War can’t be fought with one toe in the water.  Plunge in head first to fight and kill your enemy in ruthless fashion.   Violence of action as we call it in Special Operations.

There are a lot of great military leaders today that understand this (General Mattis is one), and some that clearly don’t. The ones that do are surely shaking their heads in disgust as they see the foolishness of the recent change in ROE handed down to Special Operations in Afghanistan.

This is the icing on the cake of over a decade of fighting in the region and no clear strategic objective in Afghanistan.  In the U.S. wars are fought and won when everyone, including average citizens, understands what we are doing and rally’s behind a simple and clear strategic objective.  Compare World War II with Vietnam and you’ll see two very clear examples of this.

SOFREP sources tell us that U.S. military leadership recently handed down a change in Rules of Engagement (ROE) to all Special Operations personnel in Afghanistan.While I’m not going to get into detailed specifics (this would make things worse), I will break it down in simple terms for the average citizen to digest.  This change is sure to get more good people killed in my opinion and also showcases our lack of commitment in the region.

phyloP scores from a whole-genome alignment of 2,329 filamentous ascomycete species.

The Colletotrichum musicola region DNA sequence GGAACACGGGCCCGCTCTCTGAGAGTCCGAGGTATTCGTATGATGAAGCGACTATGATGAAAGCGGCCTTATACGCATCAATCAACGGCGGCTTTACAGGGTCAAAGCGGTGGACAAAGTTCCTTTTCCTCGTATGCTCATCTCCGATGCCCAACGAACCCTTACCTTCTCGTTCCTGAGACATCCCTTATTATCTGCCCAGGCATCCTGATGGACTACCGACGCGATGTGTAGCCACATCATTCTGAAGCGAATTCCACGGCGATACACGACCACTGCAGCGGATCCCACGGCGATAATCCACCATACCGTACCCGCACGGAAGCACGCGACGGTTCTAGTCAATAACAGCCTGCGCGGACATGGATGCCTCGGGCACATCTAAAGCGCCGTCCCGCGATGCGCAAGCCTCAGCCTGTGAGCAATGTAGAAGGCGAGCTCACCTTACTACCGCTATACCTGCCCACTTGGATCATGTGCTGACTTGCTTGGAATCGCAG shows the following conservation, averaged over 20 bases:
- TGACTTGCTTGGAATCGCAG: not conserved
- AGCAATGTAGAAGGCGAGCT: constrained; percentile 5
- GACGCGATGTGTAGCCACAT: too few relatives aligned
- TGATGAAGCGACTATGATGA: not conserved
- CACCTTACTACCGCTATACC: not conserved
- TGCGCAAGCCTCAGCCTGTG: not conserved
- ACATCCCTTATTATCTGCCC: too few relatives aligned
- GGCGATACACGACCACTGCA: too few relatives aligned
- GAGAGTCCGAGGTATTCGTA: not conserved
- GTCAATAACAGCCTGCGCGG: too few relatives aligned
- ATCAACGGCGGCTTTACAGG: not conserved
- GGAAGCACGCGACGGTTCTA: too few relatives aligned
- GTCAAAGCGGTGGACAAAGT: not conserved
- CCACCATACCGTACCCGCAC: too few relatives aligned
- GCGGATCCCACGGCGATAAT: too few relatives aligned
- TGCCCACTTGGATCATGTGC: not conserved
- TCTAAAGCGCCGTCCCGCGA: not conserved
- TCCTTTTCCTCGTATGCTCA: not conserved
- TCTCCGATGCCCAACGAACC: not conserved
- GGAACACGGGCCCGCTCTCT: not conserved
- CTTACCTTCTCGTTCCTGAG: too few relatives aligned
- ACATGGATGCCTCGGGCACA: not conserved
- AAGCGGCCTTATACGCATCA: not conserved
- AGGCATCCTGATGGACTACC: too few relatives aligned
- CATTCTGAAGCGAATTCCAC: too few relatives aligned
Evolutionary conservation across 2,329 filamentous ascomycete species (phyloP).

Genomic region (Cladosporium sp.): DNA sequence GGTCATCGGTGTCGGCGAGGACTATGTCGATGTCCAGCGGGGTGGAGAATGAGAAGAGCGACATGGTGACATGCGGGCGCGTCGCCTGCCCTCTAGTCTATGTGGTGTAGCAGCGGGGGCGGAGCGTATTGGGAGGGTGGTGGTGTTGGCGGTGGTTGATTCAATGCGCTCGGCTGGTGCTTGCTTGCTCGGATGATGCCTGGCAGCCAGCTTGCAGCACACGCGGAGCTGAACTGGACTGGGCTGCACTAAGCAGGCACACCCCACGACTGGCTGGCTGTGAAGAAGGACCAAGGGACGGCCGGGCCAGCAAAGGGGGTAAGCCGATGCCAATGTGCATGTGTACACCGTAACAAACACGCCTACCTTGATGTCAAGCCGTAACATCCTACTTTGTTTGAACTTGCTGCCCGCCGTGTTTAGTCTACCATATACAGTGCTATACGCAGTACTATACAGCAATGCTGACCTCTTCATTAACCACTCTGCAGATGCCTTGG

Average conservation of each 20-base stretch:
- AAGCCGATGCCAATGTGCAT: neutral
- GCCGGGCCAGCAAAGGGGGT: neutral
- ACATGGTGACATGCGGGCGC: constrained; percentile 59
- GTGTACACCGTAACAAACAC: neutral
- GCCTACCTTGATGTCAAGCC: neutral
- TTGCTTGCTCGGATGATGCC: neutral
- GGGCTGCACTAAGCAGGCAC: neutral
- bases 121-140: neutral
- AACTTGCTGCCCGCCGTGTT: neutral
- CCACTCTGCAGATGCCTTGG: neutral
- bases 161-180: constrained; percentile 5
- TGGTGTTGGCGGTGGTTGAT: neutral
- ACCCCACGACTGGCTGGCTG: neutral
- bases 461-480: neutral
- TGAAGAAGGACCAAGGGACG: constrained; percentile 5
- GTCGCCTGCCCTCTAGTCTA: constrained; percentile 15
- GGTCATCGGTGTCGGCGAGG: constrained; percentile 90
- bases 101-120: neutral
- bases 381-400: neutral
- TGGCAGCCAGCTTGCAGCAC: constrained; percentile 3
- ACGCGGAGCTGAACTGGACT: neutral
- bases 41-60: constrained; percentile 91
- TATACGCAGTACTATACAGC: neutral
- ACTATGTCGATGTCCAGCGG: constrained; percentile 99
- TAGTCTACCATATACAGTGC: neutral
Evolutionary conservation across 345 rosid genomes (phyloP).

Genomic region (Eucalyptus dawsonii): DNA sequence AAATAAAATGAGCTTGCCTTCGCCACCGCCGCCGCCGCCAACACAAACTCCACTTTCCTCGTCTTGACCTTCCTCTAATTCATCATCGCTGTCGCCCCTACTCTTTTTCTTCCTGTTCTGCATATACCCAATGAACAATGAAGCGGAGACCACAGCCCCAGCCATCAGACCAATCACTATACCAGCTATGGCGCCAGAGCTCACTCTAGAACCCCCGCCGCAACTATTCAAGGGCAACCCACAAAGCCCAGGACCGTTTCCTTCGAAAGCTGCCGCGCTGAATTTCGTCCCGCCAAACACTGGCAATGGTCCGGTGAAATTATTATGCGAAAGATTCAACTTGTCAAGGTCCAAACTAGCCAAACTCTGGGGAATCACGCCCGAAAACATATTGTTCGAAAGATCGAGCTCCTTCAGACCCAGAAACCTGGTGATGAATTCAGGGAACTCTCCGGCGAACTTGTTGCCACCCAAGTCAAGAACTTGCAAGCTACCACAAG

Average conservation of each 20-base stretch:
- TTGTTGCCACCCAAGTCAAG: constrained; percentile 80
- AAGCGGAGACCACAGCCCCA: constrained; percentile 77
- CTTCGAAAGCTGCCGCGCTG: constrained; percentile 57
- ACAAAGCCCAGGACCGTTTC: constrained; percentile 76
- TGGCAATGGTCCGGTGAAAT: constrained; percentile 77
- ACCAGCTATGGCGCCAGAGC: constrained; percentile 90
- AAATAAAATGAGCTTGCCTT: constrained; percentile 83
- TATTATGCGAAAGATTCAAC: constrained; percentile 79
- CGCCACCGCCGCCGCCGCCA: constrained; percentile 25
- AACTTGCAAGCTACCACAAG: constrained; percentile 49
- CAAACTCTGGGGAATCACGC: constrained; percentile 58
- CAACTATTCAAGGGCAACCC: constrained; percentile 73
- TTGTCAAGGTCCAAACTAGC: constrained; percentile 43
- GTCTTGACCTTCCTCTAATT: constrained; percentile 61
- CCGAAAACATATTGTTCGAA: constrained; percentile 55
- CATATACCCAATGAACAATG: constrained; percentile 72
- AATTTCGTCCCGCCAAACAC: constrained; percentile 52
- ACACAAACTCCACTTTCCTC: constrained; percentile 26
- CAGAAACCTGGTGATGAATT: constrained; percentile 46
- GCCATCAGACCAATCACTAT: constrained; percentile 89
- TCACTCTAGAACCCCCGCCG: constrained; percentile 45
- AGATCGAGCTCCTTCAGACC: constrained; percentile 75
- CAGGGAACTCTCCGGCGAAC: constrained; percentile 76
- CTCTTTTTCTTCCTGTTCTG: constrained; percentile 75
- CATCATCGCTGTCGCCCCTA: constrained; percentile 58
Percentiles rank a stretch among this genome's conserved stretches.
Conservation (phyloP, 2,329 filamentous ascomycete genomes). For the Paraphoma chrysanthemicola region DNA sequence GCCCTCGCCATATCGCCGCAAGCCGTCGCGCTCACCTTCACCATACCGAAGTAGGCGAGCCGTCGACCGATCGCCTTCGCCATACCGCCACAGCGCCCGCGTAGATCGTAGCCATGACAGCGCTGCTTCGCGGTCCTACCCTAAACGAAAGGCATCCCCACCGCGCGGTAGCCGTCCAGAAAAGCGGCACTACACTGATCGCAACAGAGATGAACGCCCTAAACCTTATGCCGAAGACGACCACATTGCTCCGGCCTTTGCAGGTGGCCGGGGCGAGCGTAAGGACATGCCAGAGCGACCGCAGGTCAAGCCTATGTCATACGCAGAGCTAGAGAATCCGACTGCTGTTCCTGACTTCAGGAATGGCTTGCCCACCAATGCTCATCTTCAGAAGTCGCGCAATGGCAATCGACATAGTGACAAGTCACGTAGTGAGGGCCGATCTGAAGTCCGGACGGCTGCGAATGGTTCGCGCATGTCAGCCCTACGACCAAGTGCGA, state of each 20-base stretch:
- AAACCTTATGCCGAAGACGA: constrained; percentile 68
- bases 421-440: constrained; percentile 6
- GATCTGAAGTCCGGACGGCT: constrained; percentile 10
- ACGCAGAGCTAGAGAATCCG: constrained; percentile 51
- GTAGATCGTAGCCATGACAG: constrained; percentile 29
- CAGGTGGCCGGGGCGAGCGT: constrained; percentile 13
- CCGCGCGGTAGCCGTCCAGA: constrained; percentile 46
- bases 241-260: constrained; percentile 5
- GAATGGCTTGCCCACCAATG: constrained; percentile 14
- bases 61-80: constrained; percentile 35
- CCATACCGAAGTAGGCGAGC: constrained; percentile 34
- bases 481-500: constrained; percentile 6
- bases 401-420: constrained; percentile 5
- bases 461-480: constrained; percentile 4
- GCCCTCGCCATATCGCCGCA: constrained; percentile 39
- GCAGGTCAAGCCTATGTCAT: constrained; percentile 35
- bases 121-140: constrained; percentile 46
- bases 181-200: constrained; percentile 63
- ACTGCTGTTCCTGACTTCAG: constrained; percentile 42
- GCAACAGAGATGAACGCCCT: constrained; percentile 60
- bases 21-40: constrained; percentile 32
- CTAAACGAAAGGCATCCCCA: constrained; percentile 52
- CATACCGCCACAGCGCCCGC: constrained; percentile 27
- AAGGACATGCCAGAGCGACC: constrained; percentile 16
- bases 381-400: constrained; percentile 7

ROE’s of the past allowed enemy engagement based on hostile intent and the Warfighter’s interpretation of imminent threat. The new ROE states that Warfighters have to get shot at to fire back (hostile act).
The situation has always been complicated in Afghanistan, just ask the Soviets.  It’s a war torn country ruled by rival Warlords, Taliban extremists, and the heroin trade.
In my opinion we should have spent the first two years after 9-11 stomping the hell out of terrorist infrastructure and then left small teams of Special Operations and Intelligence to do what they do best. Instead we’ve dumped Billions into the country with little to show for it. It’s our generations Vietnam, at least the veterans of this war have the support of most back home, I feel for the Vietnam vets who were treated very differently.
The sooner we get the hell out of Afghanistan the better.  You only have to ask yourself what we’ve accomplished and how the Afghan people will remember us when we’re long gone, and then arrive at your own conclusion.
And what about addressing core causes of radicalism? While there are bad guys that need killing, we can’t just kill our way to bridging cultural and religious gaps that fuel extremism in the world. Time to seriously look at winning over some hearts and minds, and I’m not talking two to the chest and two to the head.
Tell us what you think.
 Photo By Baz Ratner / Reuters on The Atlantic.

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